Obama's escalating heated rhetoric on Iran shows he might be worried about an unforeseen spoiler

Barack Obama IranREUTERS/Joshua RobertsObama doesn’t have much reason to be concerned about the Iran deal surviving Congress — but is still talking as if there’s a real chance it goes down.

Congress may end up voting against President Barack Obama’s landmark nuclear deal with Iran by passing a resolution of disapproval, putting the legislative branch on record as opposing perhaps the biggest foreign-policy initiative of Obama’s presidency.

But chances remain very low that deal opponents will be able to muster the votes needed to override a presidential veto, which would be likely in the event of a resolution of disapproval.

Opponents need support of two-thirds of both the House of Representatives and the Senate in order to override that potential veto and prevent the president from suspending US sanctions against Iran, something that would almost certainly scuttle the nuclear agreement signed last month.

It’s unlikely they can get to that point. Assuming every Senate Republican other than potential agreement supporter Jeff Flake votes against the deal, opponents will still need to recruit 13 Senate Democrats to their position.

That doesn’t seem likely, especially in light of Obama’s escalating rhetoric over a potential Congressional fight — something that hints at the potential political consequences of crossing him. During a Wednesday address at American University, Obama extensively compared deal opponents to supporters fo the Iraq war.

“Between now and the Congressional vote in September, you are going to hear a lot of arguments against this deal, backed by tens of millions of dollars in advertising,” Obama said. “And if the rhetoric in these ads and the accompanying commentary sounds familiar, it should, for many of the same people who argued for the war in Iraq are now making the case against the Iran nuclear deal. “

He also said that Iranian hardliners were in a de-facto alliance with deal opponents in the US. “It’s those hardliners chanting ‘Death to America’ who have been most opposed to the deal,” Obama said. “They’re making common cause with the Republican Caucus.”

Top-ranking Republicans quickly criticised the comment, with Senate Majority Leader Mitch McConnell (R-Kentucky) calling on Obama to “retract his bizarre and preposterous comments.”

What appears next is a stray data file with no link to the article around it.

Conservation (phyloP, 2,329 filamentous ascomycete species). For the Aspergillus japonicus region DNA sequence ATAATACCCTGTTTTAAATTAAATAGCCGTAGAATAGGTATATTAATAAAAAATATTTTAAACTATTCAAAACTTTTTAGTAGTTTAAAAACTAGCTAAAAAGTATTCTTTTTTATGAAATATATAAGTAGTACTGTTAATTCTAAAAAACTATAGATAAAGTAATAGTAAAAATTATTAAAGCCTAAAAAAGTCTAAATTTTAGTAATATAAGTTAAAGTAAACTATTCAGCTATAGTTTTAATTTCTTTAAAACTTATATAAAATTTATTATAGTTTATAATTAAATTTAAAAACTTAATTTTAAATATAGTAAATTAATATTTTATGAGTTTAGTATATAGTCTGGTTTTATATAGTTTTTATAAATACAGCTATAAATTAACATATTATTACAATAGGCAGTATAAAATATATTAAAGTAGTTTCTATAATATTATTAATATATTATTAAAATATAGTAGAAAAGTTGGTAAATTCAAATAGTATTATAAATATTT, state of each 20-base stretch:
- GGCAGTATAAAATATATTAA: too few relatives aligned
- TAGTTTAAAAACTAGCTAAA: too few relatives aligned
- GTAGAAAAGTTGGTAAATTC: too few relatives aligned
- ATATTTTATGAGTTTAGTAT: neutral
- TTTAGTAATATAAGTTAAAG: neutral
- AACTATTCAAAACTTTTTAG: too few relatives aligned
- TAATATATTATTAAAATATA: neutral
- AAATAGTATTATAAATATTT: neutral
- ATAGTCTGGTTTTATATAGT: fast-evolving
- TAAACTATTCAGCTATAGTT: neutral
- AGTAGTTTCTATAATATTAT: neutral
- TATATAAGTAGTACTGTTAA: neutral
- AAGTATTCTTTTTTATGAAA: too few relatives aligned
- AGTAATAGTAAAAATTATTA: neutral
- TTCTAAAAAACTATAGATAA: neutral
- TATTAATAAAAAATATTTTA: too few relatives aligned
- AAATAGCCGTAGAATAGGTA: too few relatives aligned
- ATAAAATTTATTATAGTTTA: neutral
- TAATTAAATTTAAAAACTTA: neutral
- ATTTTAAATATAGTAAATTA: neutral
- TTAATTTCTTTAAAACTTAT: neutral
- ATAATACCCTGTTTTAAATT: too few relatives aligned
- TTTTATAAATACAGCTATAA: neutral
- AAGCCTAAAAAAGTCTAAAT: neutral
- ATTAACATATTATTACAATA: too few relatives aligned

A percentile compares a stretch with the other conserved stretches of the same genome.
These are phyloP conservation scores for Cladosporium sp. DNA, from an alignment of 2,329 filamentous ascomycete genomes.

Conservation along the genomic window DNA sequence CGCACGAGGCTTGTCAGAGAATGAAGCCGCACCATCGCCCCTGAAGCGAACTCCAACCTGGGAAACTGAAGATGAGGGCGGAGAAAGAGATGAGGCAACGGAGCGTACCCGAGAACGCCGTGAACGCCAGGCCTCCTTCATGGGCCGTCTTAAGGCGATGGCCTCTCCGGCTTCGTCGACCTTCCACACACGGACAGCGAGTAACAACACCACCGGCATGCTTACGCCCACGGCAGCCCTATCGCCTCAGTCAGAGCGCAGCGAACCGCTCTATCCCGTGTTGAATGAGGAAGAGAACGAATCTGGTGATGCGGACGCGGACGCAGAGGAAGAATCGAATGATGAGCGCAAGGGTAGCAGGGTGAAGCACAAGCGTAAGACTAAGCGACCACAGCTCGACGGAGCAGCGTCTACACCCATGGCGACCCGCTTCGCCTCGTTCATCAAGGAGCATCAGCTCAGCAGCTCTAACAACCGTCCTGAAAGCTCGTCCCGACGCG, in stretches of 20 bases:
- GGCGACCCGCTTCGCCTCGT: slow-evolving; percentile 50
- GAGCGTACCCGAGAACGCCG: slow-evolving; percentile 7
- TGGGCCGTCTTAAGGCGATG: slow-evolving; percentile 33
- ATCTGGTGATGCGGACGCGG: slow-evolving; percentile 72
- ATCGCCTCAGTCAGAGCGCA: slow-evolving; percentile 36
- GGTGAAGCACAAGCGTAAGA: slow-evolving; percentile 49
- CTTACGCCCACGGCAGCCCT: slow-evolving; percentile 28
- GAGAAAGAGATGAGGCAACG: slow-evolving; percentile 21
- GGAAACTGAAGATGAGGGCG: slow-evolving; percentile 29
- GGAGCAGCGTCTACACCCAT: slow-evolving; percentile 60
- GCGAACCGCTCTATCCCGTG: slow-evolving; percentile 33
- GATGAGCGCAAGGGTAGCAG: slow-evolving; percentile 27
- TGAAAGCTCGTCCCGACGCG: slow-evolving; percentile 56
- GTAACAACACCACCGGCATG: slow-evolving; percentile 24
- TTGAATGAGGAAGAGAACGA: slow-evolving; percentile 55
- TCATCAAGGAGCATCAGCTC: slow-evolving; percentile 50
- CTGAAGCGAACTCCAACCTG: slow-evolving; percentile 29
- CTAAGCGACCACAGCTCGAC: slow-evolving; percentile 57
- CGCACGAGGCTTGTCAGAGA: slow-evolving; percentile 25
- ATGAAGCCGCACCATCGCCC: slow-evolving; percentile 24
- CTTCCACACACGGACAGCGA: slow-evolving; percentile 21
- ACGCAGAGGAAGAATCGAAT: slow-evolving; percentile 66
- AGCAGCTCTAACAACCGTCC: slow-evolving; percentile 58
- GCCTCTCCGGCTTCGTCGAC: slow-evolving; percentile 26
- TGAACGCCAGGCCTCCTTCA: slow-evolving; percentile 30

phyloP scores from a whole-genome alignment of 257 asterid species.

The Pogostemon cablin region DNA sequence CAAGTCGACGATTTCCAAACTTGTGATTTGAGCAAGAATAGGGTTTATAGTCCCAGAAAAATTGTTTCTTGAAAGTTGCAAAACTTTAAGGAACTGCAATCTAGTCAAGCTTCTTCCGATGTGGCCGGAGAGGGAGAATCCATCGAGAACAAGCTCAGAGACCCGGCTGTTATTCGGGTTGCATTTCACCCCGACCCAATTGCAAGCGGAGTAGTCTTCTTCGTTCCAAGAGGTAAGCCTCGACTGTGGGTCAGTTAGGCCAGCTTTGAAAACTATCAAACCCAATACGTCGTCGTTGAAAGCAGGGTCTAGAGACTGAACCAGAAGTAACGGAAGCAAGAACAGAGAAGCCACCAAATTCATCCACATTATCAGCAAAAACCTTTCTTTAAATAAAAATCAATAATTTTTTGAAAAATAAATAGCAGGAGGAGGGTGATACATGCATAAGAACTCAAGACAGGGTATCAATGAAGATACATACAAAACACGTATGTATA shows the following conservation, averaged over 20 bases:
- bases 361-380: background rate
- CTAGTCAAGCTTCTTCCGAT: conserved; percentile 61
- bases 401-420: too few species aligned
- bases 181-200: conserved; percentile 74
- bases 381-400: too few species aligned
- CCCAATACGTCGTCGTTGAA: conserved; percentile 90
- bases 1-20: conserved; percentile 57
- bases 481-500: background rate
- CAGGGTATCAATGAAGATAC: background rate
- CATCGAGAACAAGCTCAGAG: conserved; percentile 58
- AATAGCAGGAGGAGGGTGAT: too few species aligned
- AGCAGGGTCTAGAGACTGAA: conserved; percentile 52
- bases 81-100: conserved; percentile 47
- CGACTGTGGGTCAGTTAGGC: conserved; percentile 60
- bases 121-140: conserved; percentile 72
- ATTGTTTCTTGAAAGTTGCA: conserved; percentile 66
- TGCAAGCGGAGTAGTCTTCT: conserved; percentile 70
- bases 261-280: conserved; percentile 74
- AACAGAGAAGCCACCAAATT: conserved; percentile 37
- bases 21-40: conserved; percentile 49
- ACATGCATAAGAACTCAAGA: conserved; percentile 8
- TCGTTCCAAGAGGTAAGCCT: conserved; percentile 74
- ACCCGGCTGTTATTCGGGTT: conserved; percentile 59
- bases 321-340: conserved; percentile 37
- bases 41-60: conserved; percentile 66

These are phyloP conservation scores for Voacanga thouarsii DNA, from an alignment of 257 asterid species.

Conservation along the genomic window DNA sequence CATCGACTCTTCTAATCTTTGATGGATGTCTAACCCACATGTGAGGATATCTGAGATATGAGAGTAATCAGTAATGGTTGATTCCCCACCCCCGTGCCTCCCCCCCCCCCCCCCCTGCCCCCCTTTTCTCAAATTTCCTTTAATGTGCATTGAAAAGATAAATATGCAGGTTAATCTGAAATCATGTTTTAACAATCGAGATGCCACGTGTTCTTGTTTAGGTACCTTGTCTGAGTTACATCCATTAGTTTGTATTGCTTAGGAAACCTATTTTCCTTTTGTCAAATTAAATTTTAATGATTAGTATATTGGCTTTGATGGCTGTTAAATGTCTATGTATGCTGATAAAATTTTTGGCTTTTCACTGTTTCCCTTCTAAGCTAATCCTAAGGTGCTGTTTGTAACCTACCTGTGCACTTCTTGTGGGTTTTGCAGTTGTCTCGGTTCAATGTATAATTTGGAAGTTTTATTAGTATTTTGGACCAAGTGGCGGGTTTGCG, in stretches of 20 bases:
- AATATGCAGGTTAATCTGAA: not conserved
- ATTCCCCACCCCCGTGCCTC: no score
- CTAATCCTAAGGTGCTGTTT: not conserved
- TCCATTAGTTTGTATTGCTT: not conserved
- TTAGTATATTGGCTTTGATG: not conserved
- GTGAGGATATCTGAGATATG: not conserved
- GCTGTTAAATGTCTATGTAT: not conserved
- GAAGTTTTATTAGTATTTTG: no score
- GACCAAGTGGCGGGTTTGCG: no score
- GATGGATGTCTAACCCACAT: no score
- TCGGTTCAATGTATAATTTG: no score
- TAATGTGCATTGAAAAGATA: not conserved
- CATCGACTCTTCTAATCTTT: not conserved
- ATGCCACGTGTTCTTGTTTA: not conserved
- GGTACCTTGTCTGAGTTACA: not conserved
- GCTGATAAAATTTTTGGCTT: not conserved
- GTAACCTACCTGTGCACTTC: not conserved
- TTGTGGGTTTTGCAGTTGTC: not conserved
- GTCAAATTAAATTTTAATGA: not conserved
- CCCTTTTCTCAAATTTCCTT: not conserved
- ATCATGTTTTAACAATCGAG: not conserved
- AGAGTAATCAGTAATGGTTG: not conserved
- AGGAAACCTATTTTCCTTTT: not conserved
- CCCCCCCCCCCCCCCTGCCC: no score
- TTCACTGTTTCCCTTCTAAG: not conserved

“Members of both parties have serious and heartfelt concerns about the Iran deal,” McConnell said in a statement. “These Democrats and Republicans deserved serious answers today, not some outrageous attempt to equate their search for answers with supporting chants of ‘Death to America.'”

One one level, the rhetorical escalation is puzzling: Obama is raising the stakes and risking additional ill-will around an issue that’s essentially been settled. The UN Security Council has already endorsed the Iran agreement and began the process of removing sanctions authorizations related to the Iranian nuclear program.

And the veto override was always a longshot. The current model of congressional review is on terms that even the administration realised were favourable to it: when the bipartisan-sponsored Iran Nuclear Agreement Review Act was passed in May, Obama signed it partly in order to stave off other, far less certain congressional approval mechanisms.

But there is always the possibility that events intervene in a way that won’t favour the administration. From the administration’s perspective, the biggest danger of the Review Act is that it gives Congress a 60-day period to consider the agreement. And a lot can happen in 60 days.

Revolutionary Guard IRGC BasijReutersMembers of Iran’s Basij militia march during a parade to commemorate the anniversary of the Iran-Iraq war (1980-88), in Tehran on September 22, 2010.

OnWednesday,CNN reportedthat in July, an Iranian warship had aimed its weapon at a US helicopter in the Gulf of Aden, near Yemen.

The event recalls other unexpected security incidents involving the US or neutral vessels in and around the Persian Gulf: In April, for instance, the Iranian Navy commandeered a Marshall Islands-flagged ship in the Strait of Hormuz, leading to the US Navy briefly having to escort vessels through the world’s most important oil chokepoint. Also in April, the US Navy helped blockade a Yemeni port in order to prevent a suspected Iranian weapons delivery.

The nuclear deal was signed by one segment of Iran’s political leadership. But president Hassan Rouhani and Foreign Minister Javad Zarif are hardly the only center of power in a compartmentalized and often secretive Iranian regime. Supreme Leader Ali Khamenei and the Iranian Revolutionary Guards Corps control significant aspects of the country’s economy and foreign policy. And perhaps inconveniently for the nuclear deal’s signatories, the IRGC oversees much of the Iranian nuclear program, and important facilities, including the Fordow enrichment site, are located inside of IRGC bases.

A surprise event involving US or allied vessels in the Straight of Hormuz or the Gulf of Aden — something that could expose Iran as erratic and untrustworthy, or cast additional doubt on the prudence of entering into this specific nuclear agreement with the country’s current leadership — represents just about the most realistic chance for deal opponents build up enough opposition to the agreement to override Obama’s veto.

Such an event remains unlikely. But it’s clear after today that Obama isn’t taking any chances with the passage of one of his presidency’s most significant legacy items. If outside events do intervene, he wants support to be solid — even if it still seems far from likely that the deal will be defeated in Congress.

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